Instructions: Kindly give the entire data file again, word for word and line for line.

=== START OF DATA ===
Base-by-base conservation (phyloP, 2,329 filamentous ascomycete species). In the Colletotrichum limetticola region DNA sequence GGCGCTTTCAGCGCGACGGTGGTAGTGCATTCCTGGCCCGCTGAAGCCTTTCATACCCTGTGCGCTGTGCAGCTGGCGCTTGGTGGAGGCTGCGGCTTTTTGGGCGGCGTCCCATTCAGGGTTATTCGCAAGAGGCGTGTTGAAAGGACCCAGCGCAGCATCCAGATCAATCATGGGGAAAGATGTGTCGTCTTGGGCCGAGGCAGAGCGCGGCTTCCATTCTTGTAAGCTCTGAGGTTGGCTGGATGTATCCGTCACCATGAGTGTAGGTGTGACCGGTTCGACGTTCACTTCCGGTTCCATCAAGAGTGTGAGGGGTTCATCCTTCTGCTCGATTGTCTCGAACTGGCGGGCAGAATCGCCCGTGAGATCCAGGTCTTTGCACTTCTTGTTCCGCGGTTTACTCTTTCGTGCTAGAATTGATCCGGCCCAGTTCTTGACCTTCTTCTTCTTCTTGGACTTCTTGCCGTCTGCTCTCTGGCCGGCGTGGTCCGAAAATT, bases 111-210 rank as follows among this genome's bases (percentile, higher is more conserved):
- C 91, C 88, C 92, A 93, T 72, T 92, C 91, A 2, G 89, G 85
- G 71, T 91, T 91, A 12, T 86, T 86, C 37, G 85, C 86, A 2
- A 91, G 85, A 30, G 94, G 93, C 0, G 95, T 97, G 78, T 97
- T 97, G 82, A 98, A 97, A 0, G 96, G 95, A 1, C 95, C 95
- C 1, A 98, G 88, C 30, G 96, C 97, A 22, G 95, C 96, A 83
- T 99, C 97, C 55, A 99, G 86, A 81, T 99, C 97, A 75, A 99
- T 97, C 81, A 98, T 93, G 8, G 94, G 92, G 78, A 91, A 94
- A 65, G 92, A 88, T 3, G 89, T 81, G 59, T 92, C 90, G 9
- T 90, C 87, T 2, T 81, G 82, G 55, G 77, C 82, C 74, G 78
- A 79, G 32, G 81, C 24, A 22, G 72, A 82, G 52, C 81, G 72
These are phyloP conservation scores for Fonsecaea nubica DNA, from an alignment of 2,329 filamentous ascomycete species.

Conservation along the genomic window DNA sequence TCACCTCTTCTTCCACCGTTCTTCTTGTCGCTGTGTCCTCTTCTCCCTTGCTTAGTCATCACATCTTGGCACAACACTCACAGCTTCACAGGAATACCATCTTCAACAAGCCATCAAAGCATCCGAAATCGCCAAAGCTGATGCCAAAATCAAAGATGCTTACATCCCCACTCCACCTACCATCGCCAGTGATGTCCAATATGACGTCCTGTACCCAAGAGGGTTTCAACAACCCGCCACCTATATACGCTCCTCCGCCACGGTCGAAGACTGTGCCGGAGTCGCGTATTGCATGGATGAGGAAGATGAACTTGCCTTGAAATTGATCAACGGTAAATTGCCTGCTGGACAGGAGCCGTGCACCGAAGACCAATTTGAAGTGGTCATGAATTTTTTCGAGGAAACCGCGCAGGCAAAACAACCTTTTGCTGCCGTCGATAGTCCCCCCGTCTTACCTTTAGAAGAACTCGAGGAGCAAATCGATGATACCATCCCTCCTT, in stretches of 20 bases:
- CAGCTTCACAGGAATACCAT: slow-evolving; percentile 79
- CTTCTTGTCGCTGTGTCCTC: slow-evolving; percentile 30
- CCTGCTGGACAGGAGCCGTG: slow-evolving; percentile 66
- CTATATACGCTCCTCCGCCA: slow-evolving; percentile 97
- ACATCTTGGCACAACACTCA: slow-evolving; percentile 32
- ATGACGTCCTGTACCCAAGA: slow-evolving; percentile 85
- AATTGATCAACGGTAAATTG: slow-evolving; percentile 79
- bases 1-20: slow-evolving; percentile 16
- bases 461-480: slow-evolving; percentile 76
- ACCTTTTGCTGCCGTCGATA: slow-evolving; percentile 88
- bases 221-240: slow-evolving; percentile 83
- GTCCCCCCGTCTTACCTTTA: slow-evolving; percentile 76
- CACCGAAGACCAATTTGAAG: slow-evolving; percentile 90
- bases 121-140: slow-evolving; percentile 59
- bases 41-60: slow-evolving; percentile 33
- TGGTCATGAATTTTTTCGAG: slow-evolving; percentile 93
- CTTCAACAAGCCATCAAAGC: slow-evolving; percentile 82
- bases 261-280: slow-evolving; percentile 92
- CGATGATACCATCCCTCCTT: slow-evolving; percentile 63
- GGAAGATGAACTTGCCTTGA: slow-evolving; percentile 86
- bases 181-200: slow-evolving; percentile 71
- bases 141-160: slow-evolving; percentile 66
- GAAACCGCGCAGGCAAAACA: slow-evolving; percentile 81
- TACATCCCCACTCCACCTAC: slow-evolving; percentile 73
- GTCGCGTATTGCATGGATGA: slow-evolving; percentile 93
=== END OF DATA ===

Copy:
Base-by-base conservation (phyloP, 2,329 filamentous ascomycete species). In the Colletotrichum limetticola region DNA sequence GGCGCTTTCAGCGCGACGGTGGTAGTGCATTCCTGGCCCGCTGAAGCCTTTCATACCCTGTGCGCTGTGCAGCTGGCGCTTGGTGGAGGCTGCGGCTTTTTGGGCGGCGTCCCATTCAGGGTTATTCGCAAGAGGCGTGTTGAAAGGACCCAGCGCAGCATCCAGATCAATCATGGGGAAAGATGTGTCGTCTTGGGCCGAGGCAGAGCGCGGCTTCCATTCTTGTAAGCTCTGAGGTTGGCTGGATGTATCCGTCACCATGAGTGTAGGTGTGACCGGTTCGACGTTCACTTCCGGTTCCATCAAGAGTGTGAGGGGTTCATCCTTCTGCTCGATTGTCTCGAACTGGCGGGCAGAATCGCCCGTGAGATCCAGGTCTTTGCACTTCTTGTTCCGCGGTTTACTCTTTCGTGCTAGAATTGATCCGGCCCAGTTCTTGACCTTCTTCTTCTTCTTGGACTTCTTGCCGTCTGCTCTCTGGCCGGCGTGGTCCGAAAATT, bases 111-210 rank as follows among this genome's bases (percentile, higher is more conserved):
- C 91, C 88, C 92, A 93, T 72, T 92, C 91, A 2, G 89, G 85
- G 71, T 91, T 91, A 12, T 86, T 86, C 37, G 85, C 86, A 2
- A 91, G 85, A 30, G 94, G 93, C 0, G 95, T 97, G 78, T 97
- T 97, G 82, A 98, A 97, A 0, G 96, G 95, A 1, C 95, C 95
- C 1, A 98, G 88, C 30, G 96, C 97, A 22, G 95, C 96, A 83
- T 99, C 97, C 55, A 99, G 86, A 81, T 99, C 97, A 75, A 99
- T 97, C 81, A 98, T 93, G 8, G 94, G 92, G 78, A 91, A 94
- A 65, G 92, A 88, T 3, G 89, T 81, G 59, T 92, C 90, G 9
- T 90, C 87, T 2, T 81, G 82, G 55, G 77, C 82, C 74, G 78
- A 79, G 32, G 81, C 24, A 22, G 72, A 82, G 52, C 81, G 72
These are phyloP conservation scores for Fonsecaea nubica DNA, from an alignment of 2,329 filamentous ascomycete species.

Conservation along the genomic window DNA sequence TCACCTCTTCTTCCACCGTTCTTCTTGTCGCTGTGTCCTCTTCTCCCTTGCTTAGTCATCACATCTTGGCACAACACTCACAGCTTCACAGGAATACCATCTTCAACAAGCCATCAAAGCATCCGAAATCGCCAAAGCTGATGCCAAAATCAAAGATGCTTACATCCCCACTCCACCTACCATCGCCAGTGATGTCCAATATGACGTCCTGTACCCAAGAGGGTTTCAACAACCCGCCACCTATATACGCTCCTCCGCCACGGTCGAAGACTGTGCCGGAGTCGCGTATTGCATGGATGAGGAAGATGAACTTGCCTTGAAATTGATCAACGGTAAATTGCCTGCTGGACAGGAGCCGTGCACCGAAGACCAATTTGAAGTGGTCATGAATTTTTTCGAGGAAACCGCGCAGGCAAAACAACCTTTTGCTGCCGTCGATAGTCCCCCCGTCTTACCTTTAGAAGAACTCGAGGAGCAAATCGATGATACCATCCCTCCTT, in stretches of 20 bases:
- CAGCTTCACAGGAATACCAT: slow-evolving; percentile 79
- CTTCTTGTCGCTGTGTCCTC: slow-evolving; percentile 30
- CCTGCTGGACAGGAGCCGTG: slow-evolving; percentile 66
- CTATATACGCTCCTCCGCCA: slow-evolving; percentile 97
- ACATCTTGGCACAACACTCA: slow-evolving; percentile 32
- ATGACGTCCTGTACCCAAGA: slow-evolving; percentile 85
- AATTGATCAACGGTAAATTG: slow-evolving; percentile 79
- bases 1-20: slow-evolving; percentile 16
- bases 461-480: slow-evolving; percentile 76
- ACCTTTTGCTGCCGTCGATA: slow-evolving; percentile 88
- bases 221-240: slow-evolving; percentile 83
- GTCCCCCCGTCTTACCTTTA: slow-evolving; percentile 76
- CACCGAAGACCAATTTGAAG: slow-evolving; percentile 90
- bases 121-140: slow-evolving; percentile 59
- bases 41-60: slow-evolving; percentile 33
- TGGTCATGAATTTTTTCGAG: slow-evolving; percentile 93
- CTTCAACAAGCCATCAAAGC: slow-evolving; percentile 82
- bases 261-280: slow-evolving; percentile 92
- CGATGATACCATCCCTCCTT: slow-evolving; percentile 63
- GGAAGATGAACTTGCCTTGA: slow-evolving; percentile 86
- bases 181-200: slow-evolving; percentile 71
- bases 141-160: slow-evolving; percentile 66
- GAAACCGCGCAGGCAAAACA: slow-evolving; percentile 81
- TACATCCCCACTCCACCTAC: slow-evolving; percentile 73
- GTCGCGTATTGCATGGATGA: slow-evolving; percentile 93